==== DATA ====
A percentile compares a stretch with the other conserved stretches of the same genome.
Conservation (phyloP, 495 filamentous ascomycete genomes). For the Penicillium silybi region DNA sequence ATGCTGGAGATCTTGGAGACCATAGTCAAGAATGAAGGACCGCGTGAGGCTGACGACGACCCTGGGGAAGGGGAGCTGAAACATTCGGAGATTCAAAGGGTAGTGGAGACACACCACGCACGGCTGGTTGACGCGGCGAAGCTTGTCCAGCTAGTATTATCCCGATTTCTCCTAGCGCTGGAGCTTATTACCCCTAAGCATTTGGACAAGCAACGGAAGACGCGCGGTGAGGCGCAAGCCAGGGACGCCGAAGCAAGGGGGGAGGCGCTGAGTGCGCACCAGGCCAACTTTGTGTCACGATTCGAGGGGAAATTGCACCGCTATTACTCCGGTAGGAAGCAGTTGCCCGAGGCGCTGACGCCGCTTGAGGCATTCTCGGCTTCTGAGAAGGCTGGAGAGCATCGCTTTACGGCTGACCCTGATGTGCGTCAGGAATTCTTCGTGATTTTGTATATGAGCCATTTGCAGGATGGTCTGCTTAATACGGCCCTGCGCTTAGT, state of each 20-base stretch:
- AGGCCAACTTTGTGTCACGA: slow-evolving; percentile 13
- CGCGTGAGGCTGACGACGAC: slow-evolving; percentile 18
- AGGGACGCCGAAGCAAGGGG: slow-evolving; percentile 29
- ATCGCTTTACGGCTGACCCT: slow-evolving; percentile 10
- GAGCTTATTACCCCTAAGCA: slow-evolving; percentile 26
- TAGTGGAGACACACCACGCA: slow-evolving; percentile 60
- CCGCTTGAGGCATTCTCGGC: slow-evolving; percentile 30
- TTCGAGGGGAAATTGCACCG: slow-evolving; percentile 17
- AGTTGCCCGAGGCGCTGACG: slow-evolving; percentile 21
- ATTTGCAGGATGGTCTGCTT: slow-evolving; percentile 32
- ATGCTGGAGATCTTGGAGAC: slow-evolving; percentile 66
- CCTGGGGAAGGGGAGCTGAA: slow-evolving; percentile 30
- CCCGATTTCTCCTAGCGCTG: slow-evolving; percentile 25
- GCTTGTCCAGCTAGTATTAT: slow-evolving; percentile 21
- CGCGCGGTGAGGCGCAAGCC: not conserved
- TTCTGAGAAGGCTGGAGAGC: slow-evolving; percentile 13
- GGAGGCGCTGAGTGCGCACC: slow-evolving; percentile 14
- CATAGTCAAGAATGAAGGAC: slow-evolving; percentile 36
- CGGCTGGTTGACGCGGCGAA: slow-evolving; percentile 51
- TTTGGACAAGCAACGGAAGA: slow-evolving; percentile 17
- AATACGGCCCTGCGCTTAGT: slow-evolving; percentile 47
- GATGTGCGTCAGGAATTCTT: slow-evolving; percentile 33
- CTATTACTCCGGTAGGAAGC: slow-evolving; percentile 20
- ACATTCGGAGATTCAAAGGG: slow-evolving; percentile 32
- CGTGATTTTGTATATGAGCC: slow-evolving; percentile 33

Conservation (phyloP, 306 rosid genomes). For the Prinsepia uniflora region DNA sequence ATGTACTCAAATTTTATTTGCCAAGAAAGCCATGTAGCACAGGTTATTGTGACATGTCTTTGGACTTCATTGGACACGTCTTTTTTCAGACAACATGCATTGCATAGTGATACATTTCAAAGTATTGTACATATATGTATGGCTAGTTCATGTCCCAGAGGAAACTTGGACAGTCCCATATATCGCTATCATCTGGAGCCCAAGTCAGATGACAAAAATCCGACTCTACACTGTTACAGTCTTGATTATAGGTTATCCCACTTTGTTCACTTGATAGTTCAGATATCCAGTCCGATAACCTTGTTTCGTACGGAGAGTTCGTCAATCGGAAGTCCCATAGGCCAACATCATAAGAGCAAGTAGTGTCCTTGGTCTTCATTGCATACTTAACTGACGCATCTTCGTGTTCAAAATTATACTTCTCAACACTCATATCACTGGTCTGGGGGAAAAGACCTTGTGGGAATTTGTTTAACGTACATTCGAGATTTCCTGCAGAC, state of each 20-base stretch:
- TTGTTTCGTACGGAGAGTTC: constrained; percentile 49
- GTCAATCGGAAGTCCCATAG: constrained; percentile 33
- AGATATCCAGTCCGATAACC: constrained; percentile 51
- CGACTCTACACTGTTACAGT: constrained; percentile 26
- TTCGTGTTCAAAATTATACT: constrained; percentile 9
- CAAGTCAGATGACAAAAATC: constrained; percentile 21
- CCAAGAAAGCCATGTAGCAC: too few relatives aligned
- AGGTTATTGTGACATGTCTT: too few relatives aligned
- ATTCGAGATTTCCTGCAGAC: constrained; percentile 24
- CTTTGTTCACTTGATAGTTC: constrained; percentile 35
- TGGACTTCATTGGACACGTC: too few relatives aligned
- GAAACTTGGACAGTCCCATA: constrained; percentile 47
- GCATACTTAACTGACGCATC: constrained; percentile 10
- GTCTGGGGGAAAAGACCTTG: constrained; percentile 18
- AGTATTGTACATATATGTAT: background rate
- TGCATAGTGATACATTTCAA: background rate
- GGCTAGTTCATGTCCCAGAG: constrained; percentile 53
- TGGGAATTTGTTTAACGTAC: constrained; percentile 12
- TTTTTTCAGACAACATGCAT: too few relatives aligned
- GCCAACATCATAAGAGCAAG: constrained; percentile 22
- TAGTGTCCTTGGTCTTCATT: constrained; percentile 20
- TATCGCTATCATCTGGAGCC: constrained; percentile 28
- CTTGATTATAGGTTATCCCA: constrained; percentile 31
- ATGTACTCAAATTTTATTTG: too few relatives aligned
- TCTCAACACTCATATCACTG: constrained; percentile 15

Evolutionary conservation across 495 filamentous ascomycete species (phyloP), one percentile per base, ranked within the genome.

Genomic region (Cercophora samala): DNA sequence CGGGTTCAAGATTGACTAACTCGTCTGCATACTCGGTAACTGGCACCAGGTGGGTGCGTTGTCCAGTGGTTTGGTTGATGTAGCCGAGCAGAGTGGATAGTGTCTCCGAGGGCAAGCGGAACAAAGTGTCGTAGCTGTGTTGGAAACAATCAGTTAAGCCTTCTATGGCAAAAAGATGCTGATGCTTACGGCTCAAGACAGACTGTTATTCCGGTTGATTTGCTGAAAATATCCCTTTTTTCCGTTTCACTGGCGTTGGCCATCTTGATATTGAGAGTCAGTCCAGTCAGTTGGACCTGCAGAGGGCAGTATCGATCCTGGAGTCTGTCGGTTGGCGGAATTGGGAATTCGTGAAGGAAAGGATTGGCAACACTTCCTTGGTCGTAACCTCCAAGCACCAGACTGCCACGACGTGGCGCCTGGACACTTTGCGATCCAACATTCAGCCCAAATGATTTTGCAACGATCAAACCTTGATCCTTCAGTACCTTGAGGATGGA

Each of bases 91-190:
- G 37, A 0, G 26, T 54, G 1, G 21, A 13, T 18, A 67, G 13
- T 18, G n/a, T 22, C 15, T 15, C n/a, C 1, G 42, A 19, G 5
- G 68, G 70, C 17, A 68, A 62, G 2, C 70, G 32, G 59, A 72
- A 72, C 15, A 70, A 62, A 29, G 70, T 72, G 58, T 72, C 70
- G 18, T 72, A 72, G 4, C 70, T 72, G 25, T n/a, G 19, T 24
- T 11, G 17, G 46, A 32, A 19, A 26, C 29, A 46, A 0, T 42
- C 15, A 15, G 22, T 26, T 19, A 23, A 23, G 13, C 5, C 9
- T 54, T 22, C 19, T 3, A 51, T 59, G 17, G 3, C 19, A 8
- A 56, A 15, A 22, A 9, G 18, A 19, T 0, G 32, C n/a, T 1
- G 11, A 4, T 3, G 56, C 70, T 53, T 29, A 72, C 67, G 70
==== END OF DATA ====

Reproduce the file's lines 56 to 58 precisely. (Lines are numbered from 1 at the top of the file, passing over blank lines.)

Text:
Each of bases 91-190:
- G 37, A 0, G 26, T 54, G 1, G 21, A 13, T 18, A 67, G 13
- T 18, G n/a, T 22, C 15, T 15, C n/a, C 1, G 42, A 19, G 5